Habituation is a basic form of implicit learning and represents a sensory filter that is disrupted in autism, schizophrenia, and several other mental disorders. Despite extensive research in the past decades on habituation of startle and other escape responses, the underlying neural mechanisms are still not fully understood. There is evidence from previous studies indicating that BK channels might play a critical role in habituation. We here used a wide array of approaches to test this hypothesis. We show that BK channel activation and subsequent phosphorylation of these channels are essential for synaptic depression presumably underlying startle habituation in rats, using patch-clamp recordings and voltage-sensitive dye imaging in slices. Furthermore, positive modulation of BK channels in vivo can enhance short-term habituation. Although results using different approaches do not always perfectly align, together they provide convincing evidence for a crucial role of BK channel phosphorylation in synaptic depression underlying short-term habituation of startle. We also show that this mechanism can be targeted to enhance short-term habituation and therefore to potentially ameliorate sensory filtering deficits associated with psychiatric disorders.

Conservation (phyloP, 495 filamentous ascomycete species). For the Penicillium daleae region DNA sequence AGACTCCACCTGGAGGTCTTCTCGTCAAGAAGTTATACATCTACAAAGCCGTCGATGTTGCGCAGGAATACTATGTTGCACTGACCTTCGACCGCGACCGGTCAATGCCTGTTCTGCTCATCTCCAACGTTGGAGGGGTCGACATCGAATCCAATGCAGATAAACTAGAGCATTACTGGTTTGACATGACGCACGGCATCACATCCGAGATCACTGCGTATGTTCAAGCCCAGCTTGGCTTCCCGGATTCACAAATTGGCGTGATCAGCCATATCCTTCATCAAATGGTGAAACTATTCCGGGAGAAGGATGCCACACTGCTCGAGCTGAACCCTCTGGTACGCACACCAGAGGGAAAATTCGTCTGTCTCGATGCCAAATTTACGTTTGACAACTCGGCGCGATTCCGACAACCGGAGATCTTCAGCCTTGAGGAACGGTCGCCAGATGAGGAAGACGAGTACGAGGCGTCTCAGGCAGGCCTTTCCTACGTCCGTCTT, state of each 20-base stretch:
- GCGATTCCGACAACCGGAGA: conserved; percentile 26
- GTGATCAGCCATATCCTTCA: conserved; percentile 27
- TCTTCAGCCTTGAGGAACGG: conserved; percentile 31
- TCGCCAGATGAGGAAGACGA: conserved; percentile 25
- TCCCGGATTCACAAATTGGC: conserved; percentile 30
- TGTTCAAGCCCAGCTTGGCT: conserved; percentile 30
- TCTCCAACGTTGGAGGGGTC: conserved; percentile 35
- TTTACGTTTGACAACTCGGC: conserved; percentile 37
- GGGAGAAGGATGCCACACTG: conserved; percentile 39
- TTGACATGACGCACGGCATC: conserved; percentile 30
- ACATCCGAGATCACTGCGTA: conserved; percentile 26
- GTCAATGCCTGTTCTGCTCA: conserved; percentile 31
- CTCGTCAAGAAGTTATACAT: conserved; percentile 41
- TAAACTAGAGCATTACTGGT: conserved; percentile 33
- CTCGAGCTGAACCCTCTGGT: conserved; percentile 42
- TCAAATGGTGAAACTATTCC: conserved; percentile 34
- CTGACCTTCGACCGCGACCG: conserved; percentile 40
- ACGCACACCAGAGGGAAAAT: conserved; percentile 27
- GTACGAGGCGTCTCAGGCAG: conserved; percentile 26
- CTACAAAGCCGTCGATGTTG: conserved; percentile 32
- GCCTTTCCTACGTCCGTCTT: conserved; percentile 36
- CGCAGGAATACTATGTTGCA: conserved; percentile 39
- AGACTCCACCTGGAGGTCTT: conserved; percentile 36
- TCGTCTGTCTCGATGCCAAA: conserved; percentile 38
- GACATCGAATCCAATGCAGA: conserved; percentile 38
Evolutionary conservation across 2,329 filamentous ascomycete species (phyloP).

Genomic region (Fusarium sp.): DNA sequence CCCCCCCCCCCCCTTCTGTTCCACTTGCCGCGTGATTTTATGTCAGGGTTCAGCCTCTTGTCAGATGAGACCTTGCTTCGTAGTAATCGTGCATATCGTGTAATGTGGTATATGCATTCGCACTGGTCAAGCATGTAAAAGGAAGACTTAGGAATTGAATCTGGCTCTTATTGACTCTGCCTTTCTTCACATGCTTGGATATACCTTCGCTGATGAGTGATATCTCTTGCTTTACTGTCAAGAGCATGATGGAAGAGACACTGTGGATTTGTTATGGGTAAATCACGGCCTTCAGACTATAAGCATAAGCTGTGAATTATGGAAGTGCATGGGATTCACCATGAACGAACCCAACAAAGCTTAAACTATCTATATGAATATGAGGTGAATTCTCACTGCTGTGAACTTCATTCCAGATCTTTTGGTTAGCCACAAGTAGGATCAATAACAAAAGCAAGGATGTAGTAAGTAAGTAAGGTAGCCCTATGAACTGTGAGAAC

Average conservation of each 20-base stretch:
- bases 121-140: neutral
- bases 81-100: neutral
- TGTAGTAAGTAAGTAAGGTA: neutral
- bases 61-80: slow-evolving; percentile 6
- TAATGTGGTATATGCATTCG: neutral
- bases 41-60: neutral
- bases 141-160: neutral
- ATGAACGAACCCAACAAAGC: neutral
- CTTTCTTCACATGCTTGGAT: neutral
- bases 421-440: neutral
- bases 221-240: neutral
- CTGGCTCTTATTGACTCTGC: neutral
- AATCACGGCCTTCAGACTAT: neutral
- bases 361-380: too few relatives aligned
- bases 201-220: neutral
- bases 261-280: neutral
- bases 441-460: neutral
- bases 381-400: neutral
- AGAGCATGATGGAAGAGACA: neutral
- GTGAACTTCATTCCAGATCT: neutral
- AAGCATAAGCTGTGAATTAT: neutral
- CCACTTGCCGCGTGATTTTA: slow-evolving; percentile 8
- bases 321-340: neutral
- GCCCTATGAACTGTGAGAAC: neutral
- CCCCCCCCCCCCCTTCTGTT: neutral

Available at: http://works.bepress.com/susanne-schmid/7/